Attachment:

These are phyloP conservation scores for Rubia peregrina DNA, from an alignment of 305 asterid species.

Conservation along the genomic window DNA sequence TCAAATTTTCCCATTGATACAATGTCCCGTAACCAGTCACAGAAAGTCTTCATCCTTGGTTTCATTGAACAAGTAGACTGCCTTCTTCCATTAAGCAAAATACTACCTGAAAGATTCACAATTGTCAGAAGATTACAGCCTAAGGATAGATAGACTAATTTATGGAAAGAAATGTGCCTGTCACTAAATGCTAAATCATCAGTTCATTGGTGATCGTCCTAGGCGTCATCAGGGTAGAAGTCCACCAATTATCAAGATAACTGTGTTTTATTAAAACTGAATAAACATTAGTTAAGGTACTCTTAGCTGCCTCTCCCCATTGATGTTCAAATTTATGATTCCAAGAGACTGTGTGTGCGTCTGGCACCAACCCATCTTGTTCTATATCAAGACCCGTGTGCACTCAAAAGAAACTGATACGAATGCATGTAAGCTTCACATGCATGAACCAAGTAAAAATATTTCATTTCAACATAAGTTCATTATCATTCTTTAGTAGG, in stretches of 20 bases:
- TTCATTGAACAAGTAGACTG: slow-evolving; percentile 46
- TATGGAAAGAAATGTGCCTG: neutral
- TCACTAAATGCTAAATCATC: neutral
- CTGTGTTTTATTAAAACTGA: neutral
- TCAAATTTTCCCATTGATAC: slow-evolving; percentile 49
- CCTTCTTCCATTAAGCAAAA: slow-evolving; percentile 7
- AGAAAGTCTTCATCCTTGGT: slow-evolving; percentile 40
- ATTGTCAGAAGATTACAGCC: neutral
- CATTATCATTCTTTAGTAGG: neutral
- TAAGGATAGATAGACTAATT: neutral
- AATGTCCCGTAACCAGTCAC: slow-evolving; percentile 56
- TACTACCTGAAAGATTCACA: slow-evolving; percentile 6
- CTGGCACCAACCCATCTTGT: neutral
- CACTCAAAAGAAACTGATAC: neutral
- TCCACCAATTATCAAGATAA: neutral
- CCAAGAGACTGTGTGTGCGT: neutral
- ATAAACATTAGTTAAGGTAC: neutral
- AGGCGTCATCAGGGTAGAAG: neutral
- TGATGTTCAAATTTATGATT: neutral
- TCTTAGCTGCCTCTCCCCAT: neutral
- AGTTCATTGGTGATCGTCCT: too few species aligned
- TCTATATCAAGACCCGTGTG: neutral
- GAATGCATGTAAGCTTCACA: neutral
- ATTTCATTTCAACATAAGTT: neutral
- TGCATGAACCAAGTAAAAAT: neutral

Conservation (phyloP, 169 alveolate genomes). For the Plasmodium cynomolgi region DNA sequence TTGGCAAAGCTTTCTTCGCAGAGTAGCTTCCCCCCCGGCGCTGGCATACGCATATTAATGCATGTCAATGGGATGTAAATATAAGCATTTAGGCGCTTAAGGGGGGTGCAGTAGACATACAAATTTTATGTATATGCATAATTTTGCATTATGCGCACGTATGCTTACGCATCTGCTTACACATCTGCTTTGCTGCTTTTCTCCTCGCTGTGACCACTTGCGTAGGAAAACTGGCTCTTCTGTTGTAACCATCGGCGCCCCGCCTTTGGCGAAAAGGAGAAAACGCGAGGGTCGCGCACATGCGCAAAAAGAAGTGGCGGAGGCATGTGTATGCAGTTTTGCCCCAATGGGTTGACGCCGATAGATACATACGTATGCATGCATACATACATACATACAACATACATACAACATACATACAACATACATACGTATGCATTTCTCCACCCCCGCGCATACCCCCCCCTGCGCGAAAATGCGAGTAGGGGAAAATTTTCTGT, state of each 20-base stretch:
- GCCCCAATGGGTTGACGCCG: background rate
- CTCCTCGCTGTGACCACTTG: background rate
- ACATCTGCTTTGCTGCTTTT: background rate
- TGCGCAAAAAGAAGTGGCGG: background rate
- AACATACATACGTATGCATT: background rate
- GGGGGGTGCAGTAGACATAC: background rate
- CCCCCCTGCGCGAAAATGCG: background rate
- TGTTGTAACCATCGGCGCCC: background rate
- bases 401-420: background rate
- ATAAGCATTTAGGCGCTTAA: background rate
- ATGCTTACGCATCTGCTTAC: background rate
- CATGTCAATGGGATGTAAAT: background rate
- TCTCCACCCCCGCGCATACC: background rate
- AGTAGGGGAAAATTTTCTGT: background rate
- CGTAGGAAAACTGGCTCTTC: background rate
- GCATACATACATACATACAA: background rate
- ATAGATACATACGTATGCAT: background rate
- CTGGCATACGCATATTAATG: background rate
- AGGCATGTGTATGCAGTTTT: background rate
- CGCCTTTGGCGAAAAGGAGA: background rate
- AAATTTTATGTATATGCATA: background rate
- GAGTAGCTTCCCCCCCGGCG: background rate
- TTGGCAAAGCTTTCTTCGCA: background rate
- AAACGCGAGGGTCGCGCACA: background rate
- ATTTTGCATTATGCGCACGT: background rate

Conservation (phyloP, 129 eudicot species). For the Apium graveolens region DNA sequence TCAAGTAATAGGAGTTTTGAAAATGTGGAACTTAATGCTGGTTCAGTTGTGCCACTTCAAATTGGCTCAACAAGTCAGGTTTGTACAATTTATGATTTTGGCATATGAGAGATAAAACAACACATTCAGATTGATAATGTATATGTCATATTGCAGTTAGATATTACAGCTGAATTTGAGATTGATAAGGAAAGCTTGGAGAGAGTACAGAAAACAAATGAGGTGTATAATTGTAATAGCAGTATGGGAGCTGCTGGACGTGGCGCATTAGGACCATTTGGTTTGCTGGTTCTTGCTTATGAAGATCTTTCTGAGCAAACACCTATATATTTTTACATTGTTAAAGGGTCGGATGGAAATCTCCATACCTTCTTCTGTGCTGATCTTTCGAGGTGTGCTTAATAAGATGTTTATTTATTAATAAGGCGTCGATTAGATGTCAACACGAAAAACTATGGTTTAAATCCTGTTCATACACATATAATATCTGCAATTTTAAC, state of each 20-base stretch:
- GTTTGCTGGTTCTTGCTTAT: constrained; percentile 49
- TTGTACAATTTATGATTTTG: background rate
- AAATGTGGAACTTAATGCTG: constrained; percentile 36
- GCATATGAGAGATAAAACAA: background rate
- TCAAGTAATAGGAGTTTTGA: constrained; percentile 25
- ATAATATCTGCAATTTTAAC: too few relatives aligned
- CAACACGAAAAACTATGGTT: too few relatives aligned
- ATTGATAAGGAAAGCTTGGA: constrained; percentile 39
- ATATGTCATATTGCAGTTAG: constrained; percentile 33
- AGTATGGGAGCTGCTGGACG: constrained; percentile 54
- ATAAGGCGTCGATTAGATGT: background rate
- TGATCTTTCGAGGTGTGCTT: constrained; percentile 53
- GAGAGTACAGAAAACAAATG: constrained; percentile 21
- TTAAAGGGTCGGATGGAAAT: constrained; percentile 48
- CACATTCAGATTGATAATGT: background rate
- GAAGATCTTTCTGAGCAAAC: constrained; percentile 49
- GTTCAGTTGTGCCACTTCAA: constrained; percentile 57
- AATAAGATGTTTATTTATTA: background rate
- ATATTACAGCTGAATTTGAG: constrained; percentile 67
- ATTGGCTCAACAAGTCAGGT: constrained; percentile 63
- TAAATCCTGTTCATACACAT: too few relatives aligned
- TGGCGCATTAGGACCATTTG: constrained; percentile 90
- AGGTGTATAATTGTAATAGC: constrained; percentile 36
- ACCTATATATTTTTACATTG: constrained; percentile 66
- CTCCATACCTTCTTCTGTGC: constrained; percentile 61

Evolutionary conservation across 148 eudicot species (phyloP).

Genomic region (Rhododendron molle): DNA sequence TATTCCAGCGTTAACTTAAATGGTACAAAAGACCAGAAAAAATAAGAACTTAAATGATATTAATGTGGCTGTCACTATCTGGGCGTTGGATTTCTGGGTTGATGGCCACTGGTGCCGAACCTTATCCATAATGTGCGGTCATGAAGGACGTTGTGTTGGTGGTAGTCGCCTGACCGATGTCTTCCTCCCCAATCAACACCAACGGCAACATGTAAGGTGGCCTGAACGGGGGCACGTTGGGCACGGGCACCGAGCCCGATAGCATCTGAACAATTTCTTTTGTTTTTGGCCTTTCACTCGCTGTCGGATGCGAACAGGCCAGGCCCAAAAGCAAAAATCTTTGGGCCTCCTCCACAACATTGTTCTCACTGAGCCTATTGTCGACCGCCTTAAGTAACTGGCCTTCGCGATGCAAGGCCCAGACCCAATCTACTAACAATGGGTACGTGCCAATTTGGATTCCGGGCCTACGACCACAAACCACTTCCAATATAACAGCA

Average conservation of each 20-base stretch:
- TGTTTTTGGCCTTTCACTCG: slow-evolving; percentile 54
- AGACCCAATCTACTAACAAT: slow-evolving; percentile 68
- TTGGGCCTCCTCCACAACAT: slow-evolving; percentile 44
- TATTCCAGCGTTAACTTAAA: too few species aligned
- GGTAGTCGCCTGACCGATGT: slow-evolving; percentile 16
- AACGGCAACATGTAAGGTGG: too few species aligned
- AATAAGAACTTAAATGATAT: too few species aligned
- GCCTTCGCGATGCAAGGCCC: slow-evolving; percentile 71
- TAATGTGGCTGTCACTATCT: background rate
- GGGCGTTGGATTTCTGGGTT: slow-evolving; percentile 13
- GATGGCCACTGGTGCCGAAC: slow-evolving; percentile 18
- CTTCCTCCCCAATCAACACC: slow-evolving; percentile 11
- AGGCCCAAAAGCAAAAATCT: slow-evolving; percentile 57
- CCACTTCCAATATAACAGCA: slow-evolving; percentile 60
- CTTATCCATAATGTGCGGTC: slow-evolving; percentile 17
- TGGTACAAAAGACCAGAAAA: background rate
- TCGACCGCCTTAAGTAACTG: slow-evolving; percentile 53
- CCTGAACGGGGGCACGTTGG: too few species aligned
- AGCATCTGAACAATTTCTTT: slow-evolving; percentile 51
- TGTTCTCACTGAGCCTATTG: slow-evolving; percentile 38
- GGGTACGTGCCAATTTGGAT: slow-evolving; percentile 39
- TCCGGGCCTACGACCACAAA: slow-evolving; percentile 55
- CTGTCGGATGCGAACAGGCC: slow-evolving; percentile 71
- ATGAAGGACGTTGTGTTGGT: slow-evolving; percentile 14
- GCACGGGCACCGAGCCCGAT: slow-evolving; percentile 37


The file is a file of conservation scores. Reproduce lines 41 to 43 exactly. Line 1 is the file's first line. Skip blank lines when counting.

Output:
- TCTCCACCCCCGCGCATACC: background rate
- AGTAGGGGAAAATTTTCTGT: background rate
- CGTAGGAAAACTGGCTCTTC: background rate